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May is preservation month the theme of this year is, “Old is the New Green!”. With most people looking for ways to minimize their impact on the environment in their corner of the world it is important to not do anything to a historic building that will damage the historic fabric of the structure.

Historic buildings are “green” because their materials are repairable, durable, and contain embodied energy (energy already expended in construction). Many of these attributes cannot be found in modern “green” solutions.

As part if the National Park Service Technical Preservation Services there is a series of interpretations of The Secretary of the Interior’s Standards for Rehabilitation (http://www.nps.gov/history/hps/tps/tax/ITS/itshome.htm). These are divided into compatible and incompatible treatments with explanations and pictures. If you are going before an historic review board – this is how they will evaluate the changes you want to make.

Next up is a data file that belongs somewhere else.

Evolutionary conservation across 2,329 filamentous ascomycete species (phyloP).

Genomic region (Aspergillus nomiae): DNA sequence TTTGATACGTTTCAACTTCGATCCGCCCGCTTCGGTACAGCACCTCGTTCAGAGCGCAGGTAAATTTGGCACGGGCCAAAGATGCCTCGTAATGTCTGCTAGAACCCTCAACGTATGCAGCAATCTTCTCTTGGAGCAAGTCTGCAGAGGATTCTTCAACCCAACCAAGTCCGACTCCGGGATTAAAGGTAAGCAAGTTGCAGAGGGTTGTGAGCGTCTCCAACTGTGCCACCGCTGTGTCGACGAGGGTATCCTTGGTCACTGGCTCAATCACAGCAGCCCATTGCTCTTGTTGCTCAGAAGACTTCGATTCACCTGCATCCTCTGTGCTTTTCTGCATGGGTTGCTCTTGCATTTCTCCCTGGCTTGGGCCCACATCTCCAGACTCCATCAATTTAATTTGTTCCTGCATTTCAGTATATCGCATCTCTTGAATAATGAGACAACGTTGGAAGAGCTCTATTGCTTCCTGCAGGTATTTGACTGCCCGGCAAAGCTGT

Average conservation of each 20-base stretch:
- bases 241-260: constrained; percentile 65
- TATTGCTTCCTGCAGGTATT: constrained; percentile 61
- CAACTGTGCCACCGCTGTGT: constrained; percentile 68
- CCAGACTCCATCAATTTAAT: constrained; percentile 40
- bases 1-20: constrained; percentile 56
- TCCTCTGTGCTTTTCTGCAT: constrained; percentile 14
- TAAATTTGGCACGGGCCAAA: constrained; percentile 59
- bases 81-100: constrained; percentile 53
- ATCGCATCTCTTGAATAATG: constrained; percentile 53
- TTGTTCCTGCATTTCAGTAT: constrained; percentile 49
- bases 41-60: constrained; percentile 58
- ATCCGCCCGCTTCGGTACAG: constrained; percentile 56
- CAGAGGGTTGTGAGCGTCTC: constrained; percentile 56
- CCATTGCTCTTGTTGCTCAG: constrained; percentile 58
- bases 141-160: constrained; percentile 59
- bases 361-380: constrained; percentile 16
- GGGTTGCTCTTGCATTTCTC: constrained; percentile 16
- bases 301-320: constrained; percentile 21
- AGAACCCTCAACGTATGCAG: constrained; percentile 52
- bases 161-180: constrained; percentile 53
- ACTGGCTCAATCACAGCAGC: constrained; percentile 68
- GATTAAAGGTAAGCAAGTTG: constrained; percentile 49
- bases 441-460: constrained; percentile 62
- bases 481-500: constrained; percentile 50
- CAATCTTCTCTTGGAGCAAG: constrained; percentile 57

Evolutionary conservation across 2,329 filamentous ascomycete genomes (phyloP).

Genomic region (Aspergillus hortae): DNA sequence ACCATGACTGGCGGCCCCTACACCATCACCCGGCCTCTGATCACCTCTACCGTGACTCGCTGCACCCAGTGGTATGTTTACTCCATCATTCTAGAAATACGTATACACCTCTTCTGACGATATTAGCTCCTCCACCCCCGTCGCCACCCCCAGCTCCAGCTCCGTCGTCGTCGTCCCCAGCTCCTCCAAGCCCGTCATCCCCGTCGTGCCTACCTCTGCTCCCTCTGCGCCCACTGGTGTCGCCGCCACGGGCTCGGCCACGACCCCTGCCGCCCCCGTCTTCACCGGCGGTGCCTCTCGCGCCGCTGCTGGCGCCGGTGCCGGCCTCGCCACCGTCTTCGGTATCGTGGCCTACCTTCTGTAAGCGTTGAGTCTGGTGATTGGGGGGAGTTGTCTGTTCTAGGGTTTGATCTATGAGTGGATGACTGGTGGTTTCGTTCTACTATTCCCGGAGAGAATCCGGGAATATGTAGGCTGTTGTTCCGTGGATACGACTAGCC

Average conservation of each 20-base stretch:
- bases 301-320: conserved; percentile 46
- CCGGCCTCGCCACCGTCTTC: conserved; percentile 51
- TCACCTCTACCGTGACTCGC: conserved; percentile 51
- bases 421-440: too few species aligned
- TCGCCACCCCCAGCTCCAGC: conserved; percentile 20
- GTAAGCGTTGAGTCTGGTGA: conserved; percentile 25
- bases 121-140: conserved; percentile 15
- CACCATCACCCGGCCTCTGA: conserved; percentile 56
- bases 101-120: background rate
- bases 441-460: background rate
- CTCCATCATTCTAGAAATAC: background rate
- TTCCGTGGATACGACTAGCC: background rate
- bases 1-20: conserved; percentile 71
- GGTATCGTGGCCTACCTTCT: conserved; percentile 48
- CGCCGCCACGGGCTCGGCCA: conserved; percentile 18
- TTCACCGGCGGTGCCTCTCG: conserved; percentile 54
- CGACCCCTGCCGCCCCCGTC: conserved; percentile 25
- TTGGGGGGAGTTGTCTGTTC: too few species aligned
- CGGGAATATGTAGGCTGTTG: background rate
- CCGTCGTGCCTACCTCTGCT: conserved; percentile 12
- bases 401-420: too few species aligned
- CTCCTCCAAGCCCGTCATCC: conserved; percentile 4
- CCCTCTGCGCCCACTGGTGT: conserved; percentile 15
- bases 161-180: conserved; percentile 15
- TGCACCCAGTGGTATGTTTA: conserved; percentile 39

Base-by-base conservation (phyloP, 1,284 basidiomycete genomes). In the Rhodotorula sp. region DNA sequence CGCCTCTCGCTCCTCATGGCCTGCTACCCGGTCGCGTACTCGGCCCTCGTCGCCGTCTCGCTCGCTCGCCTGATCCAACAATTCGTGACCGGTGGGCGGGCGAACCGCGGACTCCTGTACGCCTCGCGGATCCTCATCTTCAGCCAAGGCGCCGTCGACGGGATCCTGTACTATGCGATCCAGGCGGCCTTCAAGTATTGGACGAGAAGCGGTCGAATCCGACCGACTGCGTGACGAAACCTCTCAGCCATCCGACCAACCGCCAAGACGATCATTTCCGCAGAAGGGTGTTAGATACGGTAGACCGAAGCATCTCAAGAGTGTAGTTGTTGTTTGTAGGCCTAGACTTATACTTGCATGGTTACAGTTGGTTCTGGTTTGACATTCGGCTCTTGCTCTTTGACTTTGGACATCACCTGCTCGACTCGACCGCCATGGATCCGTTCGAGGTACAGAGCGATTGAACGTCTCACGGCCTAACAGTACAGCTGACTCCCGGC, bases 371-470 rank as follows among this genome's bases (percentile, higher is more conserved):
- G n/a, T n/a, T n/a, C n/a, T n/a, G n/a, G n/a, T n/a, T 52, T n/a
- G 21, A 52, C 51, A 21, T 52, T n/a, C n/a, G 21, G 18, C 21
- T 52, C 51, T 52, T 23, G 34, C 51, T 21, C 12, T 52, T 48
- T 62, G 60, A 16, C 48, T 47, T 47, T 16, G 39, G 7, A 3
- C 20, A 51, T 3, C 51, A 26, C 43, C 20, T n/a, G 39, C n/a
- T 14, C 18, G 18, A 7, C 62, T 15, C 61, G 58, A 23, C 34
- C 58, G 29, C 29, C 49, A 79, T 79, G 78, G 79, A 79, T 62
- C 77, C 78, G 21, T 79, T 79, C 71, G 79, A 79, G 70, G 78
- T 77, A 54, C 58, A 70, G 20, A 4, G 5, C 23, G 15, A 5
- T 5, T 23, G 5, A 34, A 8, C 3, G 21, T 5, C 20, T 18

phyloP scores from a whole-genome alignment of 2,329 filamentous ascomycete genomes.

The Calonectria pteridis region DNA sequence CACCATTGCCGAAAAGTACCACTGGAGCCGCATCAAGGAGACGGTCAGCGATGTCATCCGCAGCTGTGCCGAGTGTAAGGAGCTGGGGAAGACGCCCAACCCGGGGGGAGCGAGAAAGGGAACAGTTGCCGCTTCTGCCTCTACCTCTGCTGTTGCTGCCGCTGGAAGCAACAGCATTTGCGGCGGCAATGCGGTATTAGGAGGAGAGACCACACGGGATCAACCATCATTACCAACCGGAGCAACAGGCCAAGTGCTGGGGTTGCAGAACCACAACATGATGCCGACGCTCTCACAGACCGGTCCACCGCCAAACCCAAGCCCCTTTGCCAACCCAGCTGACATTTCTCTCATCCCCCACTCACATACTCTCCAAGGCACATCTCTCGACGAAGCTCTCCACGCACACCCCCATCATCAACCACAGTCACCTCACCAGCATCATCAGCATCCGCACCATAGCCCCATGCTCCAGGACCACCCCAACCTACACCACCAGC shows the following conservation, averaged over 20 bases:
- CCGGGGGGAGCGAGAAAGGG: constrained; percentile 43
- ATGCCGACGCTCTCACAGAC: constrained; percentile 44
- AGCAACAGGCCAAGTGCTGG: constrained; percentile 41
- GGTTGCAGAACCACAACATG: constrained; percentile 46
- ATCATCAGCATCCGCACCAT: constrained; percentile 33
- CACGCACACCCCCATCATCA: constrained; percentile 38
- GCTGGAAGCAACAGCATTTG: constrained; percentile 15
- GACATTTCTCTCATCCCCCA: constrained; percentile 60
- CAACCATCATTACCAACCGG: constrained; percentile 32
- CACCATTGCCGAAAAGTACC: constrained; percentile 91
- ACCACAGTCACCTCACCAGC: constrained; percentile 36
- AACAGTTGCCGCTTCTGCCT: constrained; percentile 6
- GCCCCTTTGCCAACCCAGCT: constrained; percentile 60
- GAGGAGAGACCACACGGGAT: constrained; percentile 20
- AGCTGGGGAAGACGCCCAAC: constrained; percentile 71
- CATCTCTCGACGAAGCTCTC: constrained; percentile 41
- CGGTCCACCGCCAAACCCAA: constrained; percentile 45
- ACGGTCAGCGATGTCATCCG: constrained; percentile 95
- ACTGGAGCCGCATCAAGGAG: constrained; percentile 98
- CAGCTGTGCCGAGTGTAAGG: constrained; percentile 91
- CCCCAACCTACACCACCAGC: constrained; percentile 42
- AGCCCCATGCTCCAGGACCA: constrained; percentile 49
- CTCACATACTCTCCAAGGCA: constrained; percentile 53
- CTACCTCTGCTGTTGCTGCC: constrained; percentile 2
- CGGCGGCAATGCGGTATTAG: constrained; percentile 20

An interesting article in this section is #54 “Installing Green Roofs on Historic Buildings” – as long as the foliage is not visible from the street scape installing the green roof is acceptable. And somewhat encouraged to enhance the energy-efficiency and sustainability of the building. Interesting thoughts and ideas to join new construction with old buildings in a sensitive manner.

About Danielle Keperling

Danielle Groshong-Keperling has worked full-time in the restoration industry since 2001, but her education in the traditional trades, construction industry, and historical preservation was built from an early age through her Father's work in the traditional trades and her Mother's love of historic architecture. Now, with Jonathan (an artisan craftsman in his own right), her partner in business and life, they work together to help historic building owners restore and preserve their piece of our built history.